When a person has not made provision for someone to act on their behalf to manage their personal and financial affairs and then is unable to do this because they become mentally incapable, it will be necessary to make an application to the Court of Protection for a deputy to be appointed. The deputy will then have the authority to deal with the financial affairs under the Order issued by the court.
Spearing Waite can assist with the initial application to the Court of Protection for the appointment of a deputy and the ongoing financial administration. We can also assist with further applications where permission is required to manage a person’s other affairs.
Becoming a deputy has legal responsibilities that are monitored by the Court of Protection and the decision to apply should not be taken lightly. The cost of applying to become a deputy and the ongoing annual administrative costs relating to being a deputy are greater than for an attorney and annual liability insurance is usually required. All costs are normally met from the client’s estate, thus reducing a family’s eventual inheritance.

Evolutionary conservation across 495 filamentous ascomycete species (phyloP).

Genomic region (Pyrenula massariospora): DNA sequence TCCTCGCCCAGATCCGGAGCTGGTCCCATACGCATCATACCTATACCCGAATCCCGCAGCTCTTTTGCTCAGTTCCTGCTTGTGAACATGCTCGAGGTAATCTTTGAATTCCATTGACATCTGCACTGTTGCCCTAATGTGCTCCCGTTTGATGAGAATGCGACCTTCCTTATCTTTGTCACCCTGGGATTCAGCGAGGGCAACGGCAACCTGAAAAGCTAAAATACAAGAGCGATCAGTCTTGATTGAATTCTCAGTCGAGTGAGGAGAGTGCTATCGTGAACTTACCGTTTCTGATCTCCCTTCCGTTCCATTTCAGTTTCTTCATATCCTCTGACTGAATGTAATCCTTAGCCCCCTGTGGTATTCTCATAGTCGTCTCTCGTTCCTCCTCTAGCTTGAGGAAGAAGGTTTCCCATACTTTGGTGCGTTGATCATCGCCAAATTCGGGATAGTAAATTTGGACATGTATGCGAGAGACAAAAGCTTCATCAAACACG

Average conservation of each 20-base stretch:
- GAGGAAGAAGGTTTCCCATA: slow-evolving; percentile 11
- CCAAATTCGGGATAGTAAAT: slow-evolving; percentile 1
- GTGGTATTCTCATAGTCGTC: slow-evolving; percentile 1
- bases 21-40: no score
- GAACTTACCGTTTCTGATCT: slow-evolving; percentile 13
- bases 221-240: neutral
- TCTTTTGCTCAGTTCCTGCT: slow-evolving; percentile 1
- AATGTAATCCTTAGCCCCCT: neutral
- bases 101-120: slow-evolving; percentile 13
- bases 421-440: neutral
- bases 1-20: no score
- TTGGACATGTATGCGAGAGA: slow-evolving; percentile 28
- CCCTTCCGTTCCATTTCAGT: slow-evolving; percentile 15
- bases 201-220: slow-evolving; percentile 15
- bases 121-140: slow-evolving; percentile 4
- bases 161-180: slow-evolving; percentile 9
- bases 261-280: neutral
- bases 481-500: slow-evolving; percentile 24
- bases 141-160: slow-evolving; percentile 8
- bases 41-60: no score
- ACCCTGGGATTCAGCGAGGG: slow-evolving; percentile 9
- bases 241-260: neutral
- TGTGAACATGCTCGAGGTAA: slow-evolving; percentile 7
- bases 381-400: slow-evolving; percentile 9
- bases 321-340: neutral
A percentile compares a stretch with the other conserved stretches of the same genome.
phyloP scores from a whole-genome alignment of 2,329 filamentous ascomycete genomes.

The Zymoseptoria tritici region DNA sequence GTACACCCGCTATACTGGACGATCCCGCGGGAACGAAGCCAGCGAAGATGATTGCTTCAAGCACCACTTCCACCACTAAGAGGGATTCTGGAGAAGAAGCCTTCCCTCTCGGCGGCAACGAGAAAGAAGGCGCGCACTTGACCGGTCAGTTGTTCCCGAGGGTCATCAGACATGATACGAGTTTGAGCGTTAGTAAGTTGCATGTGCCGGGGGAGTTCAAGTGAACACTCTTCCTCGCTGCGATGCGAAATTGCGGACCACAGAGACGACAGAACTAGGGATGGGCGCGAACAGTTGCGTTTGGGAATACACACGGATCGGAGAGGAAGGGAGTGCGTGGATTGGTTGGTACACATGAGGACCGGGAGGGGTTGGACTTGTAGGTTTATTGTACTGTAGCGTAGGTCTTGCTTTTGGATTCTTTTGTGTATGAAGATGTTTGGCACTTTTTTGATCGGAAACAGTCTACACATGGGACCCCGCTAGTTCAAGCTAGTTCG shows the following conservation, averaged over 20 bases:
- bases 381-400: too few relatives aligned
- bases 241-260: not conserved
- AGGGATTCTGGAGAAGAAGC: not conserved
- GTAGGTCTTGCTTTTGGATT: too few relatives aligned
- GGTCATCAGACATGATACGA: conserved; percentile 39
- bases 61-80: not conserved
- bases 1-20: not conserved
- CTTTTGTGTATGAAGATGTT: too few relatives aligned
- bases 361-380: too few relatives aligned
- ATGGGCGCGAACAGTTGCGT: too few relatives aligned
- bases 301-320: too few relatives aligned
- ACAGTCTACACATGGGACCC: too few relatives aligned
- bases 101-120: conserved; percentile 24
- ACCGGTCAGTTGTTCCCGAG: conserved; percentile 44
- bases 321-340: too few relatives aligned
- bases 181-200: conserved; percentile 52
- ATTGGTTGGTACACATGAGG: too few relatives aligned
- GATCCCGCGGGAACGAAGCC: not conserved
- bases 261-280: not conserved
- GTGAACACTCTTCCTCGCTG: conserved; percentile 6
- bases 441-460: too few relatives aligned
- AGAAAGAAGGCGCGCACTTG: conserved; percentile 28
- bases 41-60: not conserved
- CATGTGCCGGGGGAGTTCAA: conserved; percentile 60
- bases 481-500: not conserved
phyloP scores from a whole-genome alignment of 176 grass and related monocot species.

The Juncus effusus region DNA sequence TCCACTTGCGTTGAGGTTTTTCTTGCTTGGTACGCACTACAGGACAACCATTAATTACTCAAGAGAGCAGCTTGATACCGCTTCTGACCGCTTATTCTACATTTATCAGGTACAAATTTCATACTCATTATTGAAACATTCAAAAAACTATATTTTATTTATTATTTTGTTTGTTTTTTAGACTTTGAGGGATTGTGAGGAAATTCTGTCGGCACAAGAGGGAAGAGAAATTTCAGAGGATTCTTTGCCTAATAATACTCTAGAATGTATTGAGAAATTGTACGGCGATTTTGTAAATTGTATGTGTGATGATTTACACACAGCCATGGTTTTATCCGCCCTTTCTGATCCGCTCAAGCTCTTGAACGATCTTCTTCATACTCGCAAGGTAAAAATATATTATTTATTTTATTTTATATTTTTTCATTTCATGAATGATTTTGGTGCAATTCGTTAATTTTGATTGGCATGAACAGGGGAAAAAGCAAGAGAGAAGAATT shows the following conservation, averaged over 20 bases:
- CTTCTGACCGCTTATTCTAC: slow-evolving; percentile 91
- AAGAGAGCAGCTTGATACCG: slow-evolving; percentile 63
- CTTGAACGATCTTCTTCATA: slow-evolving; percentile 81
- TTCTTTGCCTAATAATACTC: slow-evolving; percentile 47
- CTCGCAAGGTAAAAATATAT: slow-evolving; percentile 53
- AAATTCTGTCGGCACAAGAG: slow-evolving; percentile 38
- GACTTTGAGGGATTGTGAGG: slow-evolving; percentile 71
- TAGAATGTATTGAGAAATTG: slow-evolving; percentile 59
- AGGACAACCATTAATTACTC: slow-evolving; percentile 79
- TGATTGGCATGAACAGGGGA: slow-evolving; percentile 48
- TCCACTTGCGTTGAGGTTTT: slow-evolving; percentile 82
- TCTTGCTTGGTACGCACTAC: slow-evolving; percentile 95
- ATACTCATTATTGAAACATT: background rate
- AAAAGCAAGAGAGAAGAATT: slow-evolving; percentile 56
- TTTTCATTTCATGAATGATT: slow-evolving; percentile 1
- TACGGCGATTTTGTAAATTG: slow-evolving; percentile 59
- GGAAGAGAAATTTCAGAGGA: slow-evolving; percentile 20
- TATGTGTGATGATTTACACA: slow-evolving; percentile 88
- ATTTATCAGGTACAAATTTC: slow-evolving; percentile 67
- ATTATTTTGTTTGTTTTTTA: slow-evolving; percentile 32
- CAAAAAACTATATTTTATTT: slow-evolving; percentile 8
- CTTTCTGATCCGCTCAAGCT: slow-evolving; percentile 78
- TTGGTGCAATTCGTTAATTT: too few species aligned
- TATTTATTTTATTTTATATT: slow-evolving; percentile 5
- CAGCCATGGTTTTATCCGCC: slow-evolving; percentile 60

Wherever possible, it’s always a good idea to arrange powers of attorney to avoid these applications and associated costs.
If you do not make a will, your property and other assets may not pass in accordance with your wishes. The future financial well-being of your family could depend on you having prepared an effective and valid will.
Have you considered who would manage your affairs if you became mentally incapable of handling matters yourself? The simplest way to ensure that someone of your choice is able to take care of matters on your behalf, if you are unable to do so, is to draw up a power of attorney.
The specialist solicitors in our wills, probate and trusts team can take away the burden of obtaining probate and help you ensure the wishes of the deceased are followed.
For more information on deputyship and the Court of Protection please contact us.
Contact the team below, or alternatively call on +44 (0)116 262 4225